The question I asked myself in creating these hearings on two different video upload sites was whether there is added value in having many different ways of looking at the U.S. Congress, or whether the current system of depending solely on the committees' webcast and web presence is sufficient. In other words, should the U.S. Congress be the sole “retail” provider of a presence to people through, or would it be better if the U.S. Congress also played a “wholesale” role by providing bulk data to be processed by other systems? Note that the terms “retail” and “wholesale” are used to differentiate between direct service to end users and bulk distribution of raw data, and do not imply any financial transactions. All U.S. government data is, of course, in the public domain and available at no charge.

In the course of two weeks of processing congressional hearings, I was able to download, transcode, and upload 63 hearings for a total of 160 hours and 43 minutes of video. You may see the Internet Archive version of this video here:


You will notice that this particular service has some features that are not available on congressional web sites. For example, users are able to annotate hearings with ratings and reviews. The site allows users to both download and stream video, and the video has been converted to a non-proprietary standard that works across all different operating systems and players. And, because I am drawing on hearings from several different committees, it offers a degree of unification not available from the sites, which are all administered seperately.

In addition, users can easily navigate the archive by a series of keywords. For example, one can search for all hearings from a particular committee, such as the Committee on Appropriations:


The Committee on Appropriations illustrates the importance of maintaining an archive. Appropriations, along with Foreign Affairs, Ways and Means and several other committees have a current policy of offering a live webcast, but not maintaining an archive of their proceedings. This means that the prototype that I have built contains the only video archive on the Internet for these committees, making me the point of origination for the data. I do not believe that it is appropriate for a private citizen such as myself to be the point of origination for the public video record of these committees.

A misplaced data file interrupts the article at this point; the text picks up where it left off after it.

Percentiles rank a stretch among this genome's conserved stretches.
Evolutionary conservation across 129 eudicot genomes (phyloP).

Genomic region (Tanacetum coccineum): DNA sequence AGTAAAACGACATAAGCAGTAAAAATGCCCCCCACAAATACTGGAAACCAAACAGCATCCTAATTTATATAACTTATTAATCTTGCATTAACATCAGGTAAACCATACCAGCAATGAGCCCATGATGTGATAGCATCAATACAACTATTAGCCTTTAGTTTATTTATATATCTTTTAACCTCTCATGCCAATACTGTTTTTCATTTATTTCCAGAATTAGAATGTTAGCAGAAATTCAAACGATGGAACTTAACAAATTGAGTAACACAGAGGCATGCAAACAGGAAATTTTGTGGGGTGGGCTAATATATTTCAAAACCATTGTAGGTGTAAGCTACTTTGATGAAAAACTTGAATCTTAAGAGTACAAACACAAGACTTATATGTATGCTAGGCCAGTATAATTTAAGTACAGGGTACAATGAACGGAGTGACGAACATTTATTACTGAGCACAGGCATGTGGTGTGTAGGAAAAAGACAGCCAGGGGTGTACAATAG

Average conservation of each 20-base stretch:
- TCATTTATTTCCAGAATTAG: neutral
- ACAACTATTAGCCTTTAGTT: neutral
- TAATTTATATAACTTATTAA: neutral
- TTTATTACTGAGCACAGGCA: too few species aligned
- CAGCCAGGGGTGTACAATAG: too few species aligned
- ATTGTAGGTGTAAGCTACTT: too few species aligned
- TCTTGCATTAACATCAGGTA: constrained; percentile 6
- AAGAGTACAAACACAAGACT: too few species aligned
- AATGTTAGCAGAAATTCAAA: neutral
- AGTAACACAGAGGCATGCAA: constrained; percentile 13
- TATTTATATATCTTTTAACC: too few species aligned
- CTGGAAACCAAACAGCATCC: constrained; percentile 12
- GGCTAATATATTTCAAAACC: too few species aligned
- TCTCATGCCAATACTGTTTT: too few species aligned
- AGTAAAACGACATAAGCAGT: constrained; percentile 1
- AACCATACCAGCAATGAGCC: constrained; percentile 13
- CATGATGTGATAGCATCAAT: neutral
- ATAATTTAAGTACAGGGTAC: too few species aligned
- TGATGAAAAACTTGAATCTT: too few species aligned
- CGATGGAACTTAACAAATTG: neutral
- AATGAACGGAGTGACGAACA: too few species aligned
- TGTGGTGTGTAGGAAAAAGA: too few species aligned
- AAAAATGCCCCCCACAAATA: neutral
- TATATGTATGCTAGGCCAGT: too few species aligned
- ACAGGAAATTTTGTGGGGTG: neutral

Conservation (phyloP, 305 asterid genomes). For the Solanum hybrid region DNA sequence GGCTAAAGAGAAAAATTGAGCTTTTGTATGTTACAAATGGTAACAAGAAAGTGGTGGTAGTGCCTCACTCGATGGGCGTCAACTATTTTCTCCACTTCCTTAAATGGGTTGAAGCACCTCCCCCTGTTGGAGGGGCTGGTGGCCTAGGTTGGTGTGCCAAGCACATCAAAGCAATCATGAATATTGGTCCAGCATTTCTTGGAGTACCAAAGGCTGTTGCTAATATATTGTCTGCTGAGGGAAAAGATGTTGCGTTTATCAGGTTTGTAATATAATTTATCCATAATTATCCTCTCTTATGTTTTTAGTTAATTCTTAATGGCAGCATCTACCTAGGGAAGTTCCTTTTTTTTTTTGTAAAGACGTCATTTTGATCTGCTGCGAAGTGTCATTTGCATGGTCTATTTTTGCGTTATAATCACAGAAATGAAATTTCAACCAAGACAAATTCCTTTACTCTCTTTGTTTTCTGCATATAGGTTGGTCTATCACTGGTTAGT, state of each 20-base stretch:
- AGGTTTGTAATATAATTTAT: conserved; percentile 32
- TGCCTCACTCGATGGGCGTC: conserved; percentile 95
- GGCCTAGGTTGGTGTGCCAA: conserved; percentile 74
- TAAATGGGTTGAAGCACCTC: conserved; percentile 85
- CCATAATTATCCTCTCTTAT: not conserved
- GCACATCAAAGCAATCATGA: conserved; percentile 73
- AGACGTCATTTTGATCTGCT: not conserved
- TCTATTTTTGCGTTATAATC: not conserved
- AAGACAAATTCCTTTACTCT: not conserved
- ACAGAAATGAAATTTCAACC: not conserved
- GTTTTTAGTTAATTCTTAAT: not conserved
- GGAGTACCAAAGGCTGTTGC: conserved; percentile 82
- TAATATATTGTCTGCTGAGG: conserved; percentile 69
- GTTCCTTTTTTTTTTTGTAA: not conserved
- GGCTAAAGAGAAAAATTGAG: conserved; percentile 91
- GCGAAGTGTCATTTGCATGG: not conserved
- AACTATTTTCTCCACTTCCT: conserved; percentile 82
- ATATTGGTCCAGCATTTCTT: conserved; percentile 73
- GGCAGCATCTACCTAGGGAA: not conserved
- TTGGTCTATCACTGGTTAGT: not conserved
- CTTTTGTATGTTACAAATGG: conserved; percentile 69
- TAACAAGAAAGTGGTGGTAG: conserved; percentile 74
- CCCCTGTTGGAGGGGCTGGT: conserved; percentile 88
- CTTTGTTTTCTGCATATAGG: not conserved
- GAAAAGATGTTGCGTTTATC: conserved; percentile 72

Another issue that I uncovered in the course of transcoding this video was that all the committees provide video encoded with proprietary technologies. Indeed, several commiteees go so far as to say that the use of Microsoft software is “required” to interact with the committee and provide the company with free ads with links into the Microsoft site to get products. Even if the committee chooses to publish their video in a proprietary format, it is simply not correct technically to say that this video must be viewed on Microsoft's products: these files could just as easily be played using open source tools such as VLC media player, Democracy Player, or MPlayer. Any member of the public should be able to choose to use Microsoft software, but to maintain that the software is “required” is a commercial endorsement by the U.S. Congress that has monetary value to the company previously mentioned.

In the course of building this prototype, I was able to examine the video quality of the webcasts of a large number of committees. The quality of the webcasts ranges from barely acceptable to very, very bad. In some cases, the committees provide a video picture of 160 by 120 pixels at 10 frames per second, video quality that is significantly worse than that which I used in 1993 when I was doing some of the first webcasts on the Internet. (I should also note that the process of ripping and then transcoding further degrades quality, an issue that did not concern me in building the proof of concept prototype and which would not occur if the full-resolution files were available for download.) Even the best webcasts are not of adequate quality to be of use in video production, even at the consumer level with software such as iMovie, let alone for a film or news production.